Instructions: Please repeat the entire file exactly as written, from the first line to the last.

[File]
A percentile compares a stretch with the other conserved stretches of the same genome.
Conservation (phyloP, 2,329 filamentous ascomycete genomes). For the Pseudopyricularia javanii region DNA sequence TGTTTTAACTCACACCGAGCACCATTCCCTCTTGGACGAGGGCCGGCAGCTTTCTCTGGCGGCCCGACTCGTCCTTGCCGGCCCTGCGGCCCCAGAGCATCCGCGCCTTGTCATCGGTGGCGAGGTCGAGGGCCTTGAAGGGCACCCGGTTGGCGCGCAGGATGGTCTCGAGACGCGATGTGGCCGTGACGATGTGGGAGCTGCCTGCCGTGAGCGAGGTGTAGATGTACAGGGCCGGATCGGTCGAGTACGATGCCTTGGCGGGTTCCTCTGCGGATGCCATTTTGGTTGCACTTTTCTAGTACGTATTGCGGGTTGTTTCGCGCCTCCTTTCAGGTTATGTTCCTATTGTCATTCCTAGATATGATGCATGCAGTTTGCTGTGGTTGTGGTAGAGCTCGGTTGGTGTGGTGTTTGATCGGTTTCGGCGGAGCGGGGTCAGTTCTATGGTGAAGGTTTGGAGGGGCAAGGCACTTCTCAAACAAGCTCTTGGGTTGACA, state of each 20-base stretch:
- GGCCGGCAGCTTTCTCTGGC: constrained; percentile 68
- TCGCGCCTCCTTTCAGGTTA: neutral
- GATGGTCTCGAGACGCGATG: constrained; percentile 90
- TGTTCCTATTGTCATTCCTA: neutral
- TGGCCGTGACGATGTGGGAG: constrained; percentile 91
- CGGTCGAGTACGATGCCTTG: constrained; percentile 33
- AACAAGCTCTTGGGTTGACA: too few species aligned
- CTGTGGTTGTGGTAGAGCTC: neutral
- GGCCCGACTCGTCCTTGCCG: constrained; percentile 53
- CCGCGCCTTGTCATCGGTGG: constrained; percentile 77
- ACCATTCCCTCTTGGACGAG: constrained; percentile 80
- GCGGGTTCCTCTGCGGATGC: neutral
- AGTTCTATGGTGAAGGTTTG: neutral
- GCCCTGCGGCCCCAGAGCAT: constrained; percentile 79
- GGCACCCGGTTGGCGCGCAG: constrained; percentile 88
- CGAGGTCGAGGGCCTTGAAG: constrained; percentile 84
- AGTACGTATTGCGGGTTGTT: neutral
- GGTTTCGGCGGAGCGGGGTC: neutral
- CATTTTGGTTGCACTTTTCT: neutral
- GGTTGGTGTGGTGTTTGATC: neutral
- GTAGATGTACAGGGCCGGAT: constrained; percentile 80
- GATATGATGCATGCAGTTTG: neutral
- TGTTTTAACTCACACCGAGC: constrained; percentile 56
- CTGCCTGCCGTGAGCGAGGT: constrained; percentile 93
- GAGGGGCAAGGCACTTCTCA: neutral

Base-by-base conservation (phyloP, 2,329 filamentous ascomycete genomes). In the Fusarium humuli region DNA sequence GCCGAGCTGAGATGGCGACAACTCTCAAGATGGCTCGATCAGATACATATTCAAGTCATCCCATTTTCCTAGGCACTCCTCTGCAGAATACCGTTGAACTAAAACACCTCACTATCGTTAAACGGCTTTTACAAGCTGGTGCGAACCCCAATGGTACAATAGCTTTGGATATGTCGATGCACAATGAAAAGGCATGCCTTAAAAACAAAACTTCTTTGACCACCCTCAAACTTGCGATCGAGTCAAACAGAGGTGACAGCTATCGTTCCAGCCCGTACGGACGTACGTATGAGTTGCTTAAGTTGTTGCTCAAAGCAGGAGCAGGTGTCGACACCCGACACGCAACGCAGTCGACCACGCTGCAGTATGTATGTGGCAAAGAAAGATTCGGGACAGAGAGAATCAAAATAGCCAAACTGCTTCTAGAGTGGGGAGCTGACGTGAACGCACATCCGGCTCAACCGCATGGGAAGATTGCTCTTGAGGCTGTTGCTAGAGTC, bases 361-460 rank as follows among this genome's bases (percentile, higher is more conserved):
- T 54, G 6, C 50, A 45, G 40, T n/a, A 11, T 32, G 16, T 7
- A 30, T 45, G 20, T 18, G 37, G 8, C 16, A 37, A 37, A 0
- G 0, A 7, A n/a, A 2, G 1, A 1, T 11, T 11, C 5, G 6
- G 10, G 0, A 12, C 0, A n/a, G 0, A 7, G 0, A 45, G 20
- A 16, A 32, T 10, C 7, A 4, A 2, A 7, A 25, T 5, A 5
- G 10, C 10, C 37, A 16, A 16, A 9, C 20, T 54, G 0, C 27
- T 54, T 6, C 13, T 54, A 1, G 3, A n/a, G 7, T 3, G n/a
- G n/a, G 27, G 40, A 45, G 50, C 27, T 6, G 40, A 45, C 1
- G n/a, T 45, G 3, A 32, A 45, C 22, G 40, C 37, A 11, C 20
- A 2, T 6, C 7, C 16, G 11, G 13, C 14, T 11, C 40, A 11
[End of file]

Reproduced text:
A percentile compares a stretch with the other conserved stretches of the same genome.
Conservation (phyloP, 2,329 filamentous ascomycete genomes). For the Pseudopyricularia javanii region DNA sequence TGTTTTAACTCACACCGAGCACCATTCCCTCTTGGACGAGGGCCGGCAGCTTTCTCTGGCGGCCCGACTCGTCCTTGCCGGCCCTGCGGCCCCAGAGCATCCGCGCCTTGTCATCGGTGGCGAGGTCGAGGGCCTTGAAGGGCACCCGGTTGGCGCGCAGGATGGTCTCGAGACGCGATGTGGCCGTGACGATGTGGGAGCTGCCTGCCGTGAGCGAGGTGTAGATGTACAGGGCCGGATCGGTCGAGTACGATGCCTTGGCGGGTTCCTCTGCGGATGCCATTTTGGTTGCACTTTTCTAGTACGTATTGCGGGTTGTTTCGCGCCTCCTTTCAGGTTATGTTCCTATTGTCATTCCTAGATATGATGCATGCAGTTTGCTGTGGTTGTGGTAGAGCTCGGTTGGTGTGGTGTTTGATCGGTTTCGGCGGAGCGGGGTCAGTTCTATGGTGAAGGTTTGGAGGGGCAAGGCACTTCTCAAACAAGCTCTTGGGTTGACA, state of each 20-base stretch:
- GGCCGGCAGCTTTCTCTGGC: constrained; percentile 68
- TCGCGCCTCCTTTCAGGTTA: neutral
- GATGGTCTCGAGACGCGATG: constrained; percentile 90
- TGTTCCTATTGTCATTCCTA: neutral
- TGGCCGTGACGATGTGGGAG: constrained; percentile 91
- CGGTCGAGTACGATGCCTTG: constrained; percentile 33
- AACAAGCTCTTGGGTTGACA: too few species aligned
- CTGTGGTTGTGGTAGAGCTC: neutral
- GGCCCGACTCGTCCTTGCCG: constrained; percentile 53
- CCGCGCCTTGTCATCGGTGG: constrained; percentile 77
- ACCATTCCCTCTTGGACGAG: constrained; percentile 80
- GCGGGTTCCTCTGCGGATGC: neutral
- AGTTCTATGGTGAAGGTTTG: neutral
- GCCCTGCGGCCCCAGAGCAT: constrained; percentile 79
- GGCACCCGGTTGGCGCGCAG: constrained; percentile 88
- CGAGGTCGAGGGCCTTGAAG: constrained; percentile 84
- AGTACGTATTGCGGGTTGTT: neutral
- GGTTTCGGCGGAGCGGGGTC: neutral
- CATTTTGGTTGCACTTTTCT: neutral
- GGTTGGTGTGGTGTTTGATC: neutral
- GTAGATGTACAGGGCCGGAT: constrained; percentile 80
- GATATGATGCATGCAGTTTG: neutral
- TGTTTTAACTCACACCGAGC: constrained; percentile 56
- CTGCCTGCCGTGAGCGAGGT: constrained; percentile 93
- GAGGGGCAAGGCACTTCTCA: neutral

Base-by-base conservation (phyloP, 2,329 filamentous ascomycete genomes). In the Fusarium humuli region DNA sequence GCCGAGCTGAGATGGCGACAACTCTCAAGATGGCTCGATCAGATACATATTCAAGTCATCCCATTTTCCTAGGCACTCCTCTGCAGAATACCGTTGAACTAAAACACCTCACTATCGTTAAACGGCTTTTACAAGCTGGTGCGAACCCCAATGGTACAATAGCTTTGGATATGTCGATGCACAATGAAAAGGCATGCCTTAAAAACAAAACTTCTTTGACCACCCTCAAACTTGCGATCGAGTCAAACAGAGGTGACAGCTATCGTTCCAGCCCGTACGGACGTACGTATGAGTTGCTTAAGTTGTTGCTCAAAGCAGGAGCAGGTGTCGACACCCGACACGCAACGCAGTCGACCACGCTGCAGTATGTATGTGGCAAAGAAAGATTCGGGACAGAGAGAATCAAAATAGCCAAACTGCTTCTAGAGTGGGGAGCTGACGTGAACGCACATCCGGCTCAACCGCATGGGAAGATTGCTCTTGAGGCTGTTGCTAGAGTC, bases 361-460 rank as follows among this genome's bases (percentile, higher is more conserved):
- T 54, G 6, C 50, A 45, G 40, T n/a, A 11, T 32, G 16, T 7
- A 30, T 45, G 20, T 18, G 37, G 8, C 16, A 37, A 37, A 0
- G 0, A 7, A n/a, A 2, G 1, A 1, T 11, T 11, C 5, G 6
- G 10, G 0, A 12, C 0, A n/a, G 0, A 7, G 0, A 45, G 20
- A 16, A 32, T 10, C 7, A 4, A 2, A 7, A 25, T 5, A 5
- G 10, C 10, C 37, A 16, A 16, A 9, C 20, T 54, G 0, C 27
- T 54, T 6, C 13, T 54, A 1, G 3, A n/a, G 7, T 3, G n/a
- G n/a, G 27, G 40, A 45, G 50, C 27, T 6, G 40, A 45, C 1
- G n/a, T 45, G 3, A 32, A 45, C 22, G 40, C 37, A 11, C 20
- A 2, T 6, C 7, C 16, G 11, G 13, C 14, T 11, C 40, A 11